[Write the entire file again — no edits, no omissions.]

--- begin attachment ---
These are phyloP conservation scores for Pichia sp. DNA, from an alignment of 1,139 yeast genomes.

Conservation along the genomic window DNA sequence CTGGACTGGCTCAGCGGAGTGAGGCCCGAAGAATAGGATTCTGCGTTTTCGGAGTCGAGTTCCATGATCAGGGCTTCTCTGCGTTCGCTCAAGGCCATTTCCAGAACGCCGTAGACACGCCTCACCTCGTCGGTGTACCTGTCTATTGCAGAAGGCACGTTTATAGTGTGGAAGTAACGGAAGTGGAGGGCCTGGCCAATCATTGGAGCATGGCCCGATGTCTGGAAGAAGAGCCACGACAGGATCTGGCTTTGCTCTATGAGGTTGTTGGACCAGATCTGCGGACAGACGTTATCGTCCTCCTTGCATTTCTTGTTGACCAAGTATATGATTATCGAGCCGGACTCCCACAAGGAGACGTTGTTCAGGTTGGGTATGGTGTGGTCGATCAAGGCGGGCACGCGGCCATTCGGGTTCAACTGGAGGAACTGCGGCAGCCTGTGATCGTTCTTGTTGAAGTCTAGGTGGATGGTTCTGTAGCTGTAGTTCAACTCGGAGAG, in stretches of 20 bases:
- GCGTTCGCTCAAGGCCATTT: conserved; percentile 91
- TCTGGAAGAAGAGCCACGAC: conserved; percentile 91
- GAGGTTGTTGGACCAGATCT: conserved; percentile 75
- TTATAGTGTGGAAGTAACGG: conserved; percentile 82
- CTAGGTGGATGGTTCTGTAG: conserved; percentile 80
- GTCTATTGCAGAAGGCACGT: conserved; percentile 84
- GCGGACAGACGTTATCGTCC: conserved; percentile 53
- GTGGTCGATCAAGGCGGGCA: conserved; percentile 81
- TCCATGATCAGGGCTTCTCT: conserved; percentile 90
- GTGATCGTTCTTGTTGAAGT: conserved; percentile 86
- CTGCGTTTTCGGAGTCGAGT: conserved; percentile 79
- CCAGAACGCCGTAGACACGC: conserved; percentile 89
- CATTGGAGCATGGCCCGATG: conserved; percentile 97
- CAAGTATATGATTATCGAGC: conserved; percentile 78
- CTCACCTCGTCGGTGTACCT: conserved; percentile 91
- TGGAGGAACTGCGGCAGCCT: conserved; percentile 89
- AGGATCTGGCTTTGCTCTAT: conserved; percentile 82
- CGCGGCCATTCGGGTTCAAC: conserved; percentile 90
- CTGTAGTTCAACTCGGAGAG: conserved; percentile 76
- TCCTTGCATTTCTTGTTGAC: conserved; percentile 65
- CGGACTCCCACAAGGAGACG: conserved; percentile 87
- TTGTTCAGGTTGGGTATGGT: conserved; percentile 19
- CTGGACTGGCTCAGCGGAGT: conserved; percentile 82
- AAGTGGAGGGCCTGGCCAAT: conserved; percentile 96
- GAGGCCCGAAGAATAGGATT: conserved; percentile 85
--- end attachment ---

These are phyloP conservation scores for Pichia sp. DNA, from an alignment of 1,139 yeast genomes.

Conservation along the genomic window DNA sequence CTGGACTGGCTCAGCGGAGTGAGGCCCGAAGAATAGGATTCTGCGTTTTCGGAGTCGAGTTCCATGATCAGGGCTTCTCTGCGTTCGCTCAAGGCCATTTCCAGAACGCCGTAGACACGCCTCACCTCGTCGGTGTACCTGTCTATTGCAGAAGGCACGTTTATAGTGTGGAAGTAACGGAAGTGGAGGGCCTGGCCAATCATTGGAGCATGGCCCGATGTCTGGAAGAAGAGCCACGACAGGATCTGGCTTTGCTCTATGAGGTTGTTGGACCAGATCTGCGGACAGACGTTATCGTCCTCCTTGCATTTCTTGTTGACCAAGTATATGATTATCGAGCCGGACTCCCACAAGGAGACGTTGTTCAGGTTGGGTATGGTGTGGTCGATCAAGGCGGGCACGCGGCCATTCGGGTTCAACTGGAGGAACTGCGGCAGCCTGTGATCGTTCTTGTTGAAGTCTAGGTGGATGGTTCTGTAGCTGTAGTTCAACTCGGAGAG, in stretches of 20 bases:
- GCGTTCGCTCAAGGCCATTT: conserved; percentile 91
- TCTGGAAGAAGAGCCACGAC: conserved; percentile 91
- GAGGTTGTTGGACCAGATCT: conserved; percentile 75
- TTATAGTGTGGAAGTAACGG: conserved; percentile 82
- CTAGGTGGATGGTTCTGTAG: conserved; percentile 80
- GTCTATTGCAGAAGGCACGT: conserved; percentile 84
- GCGGACAGACGTTATCGTCC: conserved; percentile 53
- GTGGTCGATCAAGGCGGGCA: conserved; percentile 81
- TCCATGATCAGGGCTTCTCT: conserved; percentile 90
- GTGATCGTTCTTGTTGAAGT: conserved; percentile 86
- CTGCGTTTTCGGAGTCGAGT: conserved; percentile 79
- CCAGAACGCCGTAGACACGC: conserved; percentile 89
- CATTGGAGCATGGCCCGATG: conserved; percentile 97
- CAAGTATATGATTATCGAGC: conserved; percentile 78
- CTCACCTCGTCGGTGTACCT: conserved; percentile 91
- TGGAGGAACTGCGGCAGCCT: conserved; percentile 89
- AGGATCTGGCTTTGCTCTAT: conserved; percentile 82
- CGCGGCCATTCGGGTTCAAC: conserved; percentile 90
- CTGTAGTTCAACTCGGAGAG: conserved; percentile 76
- TCCTTGCATTTCTTGTTGAC: conserved; percentile 65
- CGGACTCCCACAAGGAGACG: conserved; percentile 87
- TTGTTCAGGTTGGGTATGGT: conserved; percentile 19
- CTGGACTGGCTCAGCGGAGT: conserved; percentile 82
- AAGTGGAGGGCCTGGCCAAT: conserved; percentile 96
- GAGGCCCGAAGAATAGGATT: conserved; percentile 85